Give me that old time religion when it comes to protection of the environment. Religious organizations are increasingly joining the fray in support of regulations to combat global warming, clean up pollution, and preserve natural resources.
What about separation of church and state, you ask? That Constitutional directive requires that the formal practice of religion be kept distinct from the physical act of governing. It does not bar the application of religious-derived moral principles in decision-making. These principles are the prism through which politicians should, and often do, ultimately weigh the facts and public policy considerations to reach a decision. The moral principles are not the decisions themselves. That is another way of saying that taking one's cue from religious values is in no way substituting religious tenets for the law of the land.
Such inappropriate substitution has been pursued by a faction of Evangelical Christians who believe the Earth's destruction is a precondition to the Second Coming of Jesus Christ, and thus is a handy justification for plundering natural resources without regret. Fortunately, the separation of church and state has held firm against that renegade interpretation materializing into actual policy.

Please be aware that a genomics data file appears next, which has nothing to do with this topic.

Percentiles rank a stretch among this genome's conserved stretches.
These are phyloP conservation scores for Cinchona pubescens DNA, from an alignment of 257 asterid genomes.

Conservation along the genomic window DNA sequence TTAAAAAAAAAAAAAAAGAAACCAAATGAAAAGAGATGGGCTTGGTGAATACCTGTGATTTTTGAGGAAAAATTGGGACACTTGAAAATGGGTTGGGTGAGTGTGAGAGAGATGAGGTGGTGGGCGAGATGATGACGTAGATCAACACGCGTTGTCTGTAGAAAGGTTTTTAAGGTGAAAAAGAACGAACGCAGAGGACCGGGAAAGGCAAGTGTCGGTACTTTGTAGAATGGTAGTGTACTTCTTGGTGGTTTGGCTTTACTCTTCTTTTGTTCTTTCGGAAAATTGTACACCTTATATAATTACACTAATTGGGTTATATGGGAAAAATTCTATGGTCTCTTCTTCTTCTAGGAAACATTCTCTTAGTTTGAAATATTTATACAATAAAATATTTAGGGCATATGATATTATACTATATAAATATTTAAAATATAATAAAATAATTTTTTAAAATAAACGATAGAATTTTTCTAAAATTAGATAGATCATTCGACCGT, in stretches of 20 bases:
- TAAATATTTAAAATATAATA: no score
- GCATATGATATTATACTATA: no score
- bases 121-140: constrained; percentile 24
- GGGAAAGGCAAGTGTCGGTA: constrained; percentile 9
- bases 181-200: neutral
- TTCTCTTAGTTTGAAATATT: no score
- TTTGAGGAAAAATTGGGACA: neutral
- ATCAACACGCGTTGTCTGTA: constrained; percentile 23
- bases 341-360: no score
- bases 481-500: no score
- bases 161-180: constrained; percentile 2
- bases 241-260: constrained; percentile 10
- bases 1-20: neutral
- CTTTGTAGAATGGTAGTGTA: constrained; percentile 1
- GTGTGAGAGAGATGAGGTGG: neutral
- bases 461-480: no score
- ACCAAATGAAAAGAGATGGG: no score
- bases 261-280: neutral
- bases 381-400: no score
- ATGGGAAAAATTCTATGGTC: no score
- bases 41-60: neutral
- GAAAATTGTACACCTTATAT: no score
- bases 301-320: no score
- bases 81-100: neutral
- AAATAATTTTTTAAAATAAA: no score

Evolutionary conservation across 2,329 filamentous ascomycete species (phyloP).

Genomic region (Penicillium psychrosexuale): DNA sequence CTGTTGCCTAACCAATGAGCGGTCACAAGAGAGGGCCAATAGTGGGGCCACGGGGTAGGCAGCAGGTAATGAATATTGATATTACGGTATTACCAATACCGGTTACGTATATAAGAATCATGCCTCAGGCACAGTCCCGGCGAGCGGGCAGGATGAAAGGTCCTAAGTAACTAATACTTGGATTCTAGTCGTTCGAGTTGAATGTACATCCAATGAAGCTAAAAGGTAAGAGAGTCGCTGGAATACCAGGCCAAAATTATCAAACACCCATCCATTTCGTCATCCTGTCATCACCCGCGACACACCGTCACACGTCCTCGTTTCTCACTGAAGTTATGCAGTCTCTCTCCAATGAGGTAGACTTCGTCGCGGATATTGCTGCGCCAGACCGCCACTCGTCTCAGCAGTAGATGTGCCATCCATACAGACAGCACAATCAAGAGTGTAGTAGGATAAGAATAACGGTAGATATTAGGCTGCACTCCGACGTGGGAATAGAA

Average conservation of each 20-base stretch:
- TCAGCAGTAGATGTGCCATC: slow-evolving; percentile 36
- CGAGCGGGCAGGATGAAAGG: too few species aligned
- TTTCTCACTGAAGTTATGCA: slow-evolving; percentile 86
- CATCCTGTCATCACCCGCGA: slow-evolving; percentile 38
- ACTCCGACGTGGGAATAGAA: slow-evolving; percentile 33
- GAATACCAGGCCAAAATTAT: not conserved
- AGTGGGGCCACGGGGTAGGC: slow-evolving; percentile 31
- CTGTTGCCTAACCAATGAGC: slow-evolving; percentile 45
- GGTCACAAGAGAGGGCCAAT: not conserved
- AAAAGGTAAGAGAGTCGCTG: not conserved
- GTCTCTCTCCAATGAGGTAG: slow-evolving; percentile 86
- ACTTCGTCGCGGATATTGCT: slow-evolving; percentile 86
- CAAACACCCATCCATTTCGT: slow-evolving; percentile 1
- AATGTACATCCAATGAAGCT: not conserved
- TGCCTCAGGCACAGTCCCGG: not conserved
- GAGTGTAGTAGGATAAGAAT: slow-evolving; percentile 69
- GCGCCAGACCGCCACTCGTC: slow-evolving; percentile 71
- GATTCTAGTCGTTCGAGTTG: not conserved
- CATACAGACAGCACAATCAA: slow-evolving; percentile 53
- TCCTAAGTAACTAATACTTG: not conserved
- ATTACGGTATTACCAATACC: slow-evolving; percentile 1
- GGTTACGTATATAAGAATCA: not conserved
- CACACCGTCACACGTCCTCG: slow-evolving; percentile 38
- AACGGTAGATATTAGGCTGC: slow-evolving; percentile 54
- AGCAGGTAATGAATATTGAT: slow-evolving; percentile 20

Even better news is the dominant view throughout the religious world that we are stewards of God's creation -- i.e. the rich biodiversity of Earth. That mentality is producing cadres of activist theologians to counter global warming deniers and environmental regulation foes seeking to use religion to block progressive environmental reforms. These environmental heretics view religion's message as an affirmation of an ideology that downgrades the importance of environmental protection by separating God from nature, and subordinating publican health to private profit.
So while anti-environmental critics in Congress dispute that carbon dioxide is a pollutant, and challenge the authority of the Environmental Protection Agency to regulate the green house gas, the influential National Council of Churches has risen to the defense. The Council's 56 religious denominations and faith-based organizations have sent a letter to the U.S. Senate warning that "any attempt to undermine the Clean Air Act [by banning the EPA from regulating green house gas emissions] damages efforts to shift to a sustainable energy future, and inevitably will impact the right of all God's children to live in a healthy world. Congress should instead focus its efforts on passing comprehensive climate legislation and national energy policy as a means to ensure a just and sustainable future for God's Creation."
The Council is right on the mark. We are all ethically bound to be stewards of the Earth. If the exercise of that religious-driven principle permeates the operation of government, so be it.
Edward Flattaus fourth book Green Morality is now available.